Unlike many previous studies, which have looked only at the success rates of individual fresh embryo transfers, this study also considered the cumulative success rate for all embryos created and implanted from a single harvesting of eggs — including those that had been frozen. Researchers found that the total pregnancy rate per egg retrieval was higher when embryos were implanted individually. For each "ovum pickup," the overall pregnancy rate was 38% among women who had elective single-embryo transfers, and 33% among those who had more than one embryo implanted.

Some of that success can be attributed to improvements in freezing techniques, says Dr. Hannu Martikainen, the study's lead author and the chief physician at the University of Oulu Division of Infertility and Reproductive Endocrinology. "Now we have more and more experience, and we are doing more and more frozen cycles," he says. He points out the importance of not only transferring but also preserving each embryo on its own, which makes it possible to use frozen embryos one at a time rather than in bigger batches. "[If you transfer] three embryos in each cycle, you very soon don't have any good-quality embryos left," he says. (See the top 10 medical breakthroughs of 2008.)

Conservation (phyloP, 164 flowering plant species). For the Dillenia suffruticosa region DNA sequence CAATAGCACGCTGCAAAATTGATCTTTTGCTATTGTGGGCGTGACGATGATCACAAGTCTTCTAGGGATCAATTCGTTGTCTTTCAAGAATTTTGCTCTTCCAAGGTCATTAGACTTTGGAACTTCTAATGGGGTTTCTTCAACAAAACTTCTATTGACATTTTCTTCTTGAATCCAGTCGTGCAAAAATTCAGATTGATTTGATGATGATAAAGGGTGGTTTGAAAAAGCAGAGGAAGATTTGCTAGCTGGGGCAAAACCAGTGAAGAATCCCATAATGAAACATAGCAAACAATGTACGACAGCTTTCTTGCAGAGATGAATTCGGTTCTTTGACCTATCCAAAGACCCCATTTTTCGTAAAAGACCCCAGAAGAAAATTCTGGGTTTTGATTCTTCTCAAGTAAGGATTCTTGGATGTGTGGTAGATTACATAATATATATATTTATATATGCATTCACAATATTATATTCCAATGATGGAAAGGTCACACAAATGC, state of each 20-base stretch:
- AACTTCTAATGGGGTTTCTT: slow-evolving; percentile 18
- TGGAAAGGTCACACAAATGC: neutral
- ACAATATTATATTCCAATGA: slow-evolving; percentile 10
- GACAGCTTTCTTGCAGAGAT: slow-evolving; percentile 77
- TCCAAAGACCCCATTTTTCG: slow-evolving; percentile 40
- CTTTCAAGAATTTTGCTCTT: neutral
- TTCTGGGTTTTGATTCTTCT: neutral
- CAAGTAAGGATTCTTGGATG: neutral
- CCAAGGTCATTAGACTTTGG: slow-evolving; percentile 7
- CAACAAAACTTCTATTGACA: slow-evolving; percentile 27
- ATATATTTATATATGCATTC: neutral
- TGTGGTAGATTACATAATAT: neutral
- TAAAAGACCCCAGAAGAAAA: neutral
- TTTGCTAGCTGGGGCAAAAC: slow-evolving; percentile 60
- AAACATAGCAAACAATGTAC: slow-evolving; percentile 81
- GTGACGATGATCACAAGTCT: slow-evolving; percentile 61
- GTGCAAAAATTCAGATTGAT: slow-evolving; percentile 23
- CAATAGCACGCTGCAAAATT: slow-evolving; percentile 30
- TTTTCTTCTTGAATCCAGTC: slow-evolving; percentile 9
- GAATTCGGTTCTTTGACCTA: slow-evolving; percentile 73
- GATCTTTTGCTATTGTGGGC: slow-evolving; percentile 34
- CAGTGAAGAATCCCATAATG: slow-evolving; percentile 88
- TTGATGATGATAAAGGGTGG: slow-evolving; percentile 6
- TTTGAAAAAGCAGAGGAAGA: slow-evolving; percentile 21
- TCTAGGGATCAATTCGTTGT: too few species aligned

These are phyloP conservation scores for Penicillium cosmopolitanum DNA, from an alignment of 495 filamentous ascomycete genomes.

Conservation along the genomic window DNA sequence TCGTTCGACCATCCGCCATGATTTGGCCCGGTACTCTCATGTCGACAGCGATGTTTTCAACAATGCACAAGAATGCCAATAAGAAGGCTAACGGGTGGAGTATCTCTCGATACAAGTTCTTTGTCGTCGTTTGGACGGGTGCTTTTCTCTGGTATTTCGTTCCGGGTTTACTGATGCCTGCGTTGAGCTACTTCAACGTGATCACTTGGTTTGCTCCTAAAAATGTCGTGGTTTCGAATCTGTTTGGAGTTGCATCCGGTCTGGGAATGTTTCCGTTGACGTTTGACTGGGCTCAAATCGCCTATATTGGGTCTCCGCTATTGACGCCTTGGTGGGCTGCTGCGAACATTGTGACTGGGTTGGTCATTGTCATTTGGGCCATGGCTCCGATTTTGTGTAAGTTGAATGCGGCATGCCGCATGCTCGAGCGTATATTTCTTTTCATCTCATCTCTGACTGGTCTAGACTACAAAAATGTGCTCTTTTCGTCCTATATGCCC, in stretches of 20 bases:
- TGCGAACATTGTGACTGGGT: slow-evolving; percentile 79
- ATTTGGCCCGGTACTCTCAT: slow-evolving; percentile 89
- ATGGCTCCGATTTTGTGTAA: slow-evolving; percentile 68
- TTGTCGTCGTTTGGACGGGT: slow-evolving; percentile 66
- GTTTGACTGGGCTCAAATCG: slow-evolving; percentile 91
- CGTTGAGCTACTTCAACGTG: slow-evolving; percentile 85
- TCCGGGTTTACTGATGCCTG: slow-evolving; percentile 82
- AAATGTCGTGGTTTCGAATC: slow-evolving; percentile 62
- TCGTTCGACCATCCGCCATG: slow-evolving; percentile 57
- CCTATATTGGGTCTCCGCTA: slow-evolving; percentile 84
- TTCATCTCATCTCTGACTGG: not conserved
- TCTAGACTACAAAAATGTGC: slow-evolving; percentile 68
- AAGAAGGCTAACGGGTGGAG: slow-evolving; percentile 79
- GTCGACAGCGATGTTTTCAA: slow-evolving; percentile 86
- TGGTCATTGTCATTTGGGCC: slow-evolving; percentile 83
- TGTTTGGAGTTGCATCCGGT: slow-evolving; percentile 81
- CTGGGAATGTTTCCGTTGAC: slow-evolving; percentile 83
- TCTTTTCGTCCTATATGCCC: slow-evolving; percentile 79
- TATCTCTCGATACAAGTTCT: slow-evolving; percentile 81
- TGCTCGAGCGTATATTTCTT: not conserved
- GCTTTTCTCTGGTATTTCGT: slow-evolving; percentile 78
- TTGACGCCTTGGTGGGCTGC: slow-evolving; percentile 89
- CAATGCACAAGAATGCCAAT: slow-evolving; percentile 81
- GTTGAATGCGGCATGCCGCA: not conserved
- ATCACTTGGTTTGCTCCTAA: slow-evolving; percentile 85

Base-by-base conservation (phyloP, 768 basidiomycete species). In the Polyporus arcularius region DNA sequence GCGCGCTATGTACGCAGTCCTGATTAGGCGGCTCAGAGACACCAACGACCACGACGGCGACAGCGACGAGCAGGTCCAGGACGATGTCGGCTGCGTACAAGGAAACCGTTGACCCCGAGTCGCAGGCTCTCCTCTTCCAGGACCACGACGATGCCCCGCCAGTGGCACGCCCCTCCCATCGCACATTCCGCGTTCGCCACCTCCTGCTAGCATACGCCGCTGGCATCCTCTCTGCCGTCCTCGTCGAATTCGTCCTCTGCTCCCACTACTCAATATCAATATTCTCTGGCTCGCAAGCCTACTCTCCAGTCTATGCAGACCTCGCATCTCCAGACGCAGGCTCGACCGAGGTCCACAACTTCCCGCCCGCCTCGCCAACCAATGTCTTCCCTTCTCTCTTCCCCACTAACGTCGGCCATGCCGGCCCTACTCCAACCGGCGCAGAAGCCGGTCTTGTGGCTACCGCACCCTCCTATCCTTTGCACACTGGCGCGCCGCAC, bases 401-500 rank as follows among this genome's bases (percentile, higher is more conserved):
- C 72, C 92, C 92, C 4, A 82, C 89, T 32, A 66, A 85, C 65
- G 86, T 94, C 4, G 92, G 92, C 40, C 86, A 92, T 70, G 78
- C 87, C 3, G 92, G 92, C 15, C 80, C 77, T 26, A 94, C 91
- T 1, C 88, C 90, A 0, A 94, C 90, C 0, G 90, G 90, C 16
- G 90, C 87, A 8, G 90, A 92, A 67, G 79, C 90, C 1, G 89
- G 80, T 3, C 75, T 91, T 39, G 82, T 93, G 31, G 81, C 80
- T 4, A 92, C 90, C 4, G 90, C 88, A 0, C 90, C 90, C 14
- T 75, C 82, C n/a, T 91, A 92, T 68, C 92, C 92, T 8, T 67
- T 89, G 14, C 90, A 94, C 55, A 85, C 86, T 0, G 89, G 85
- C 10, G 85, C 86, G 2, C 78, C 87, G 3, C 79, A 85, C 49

The study's findings may have particular relevance in the U.S., says Veleva, since the cost of IVF is roughly three to four times higher in America (sometimes more than $10,000 per cycle) than in Scandinavia and because many Americans pay for treatments out of pocket. Add to that the high cost and increased risks involved with multiple births: Veleva cites a 2000 study that found that, compared with singleton deliveries, the costs for twins, triplets and higher-order deliveries are approximately four, 11 and 18 times greater, respectively, mostly due to maternal and neonatal complications.

Physicians are increasingly concerned about the hazards of multiple births, which not only increase risks to mother and infant during pregnancy and delivery, but also raise the chances of later developmental problems for babies who are often born prematurely. Although other studies have also shown the benefits of using elective single-embryo transfer to reduce multiple births, and the technique has become standard in several European countries, there is elsewhere a persistent belief that fewer embryo transfers will yield fewer pregnancies. The idea that more is better is difficult to shake.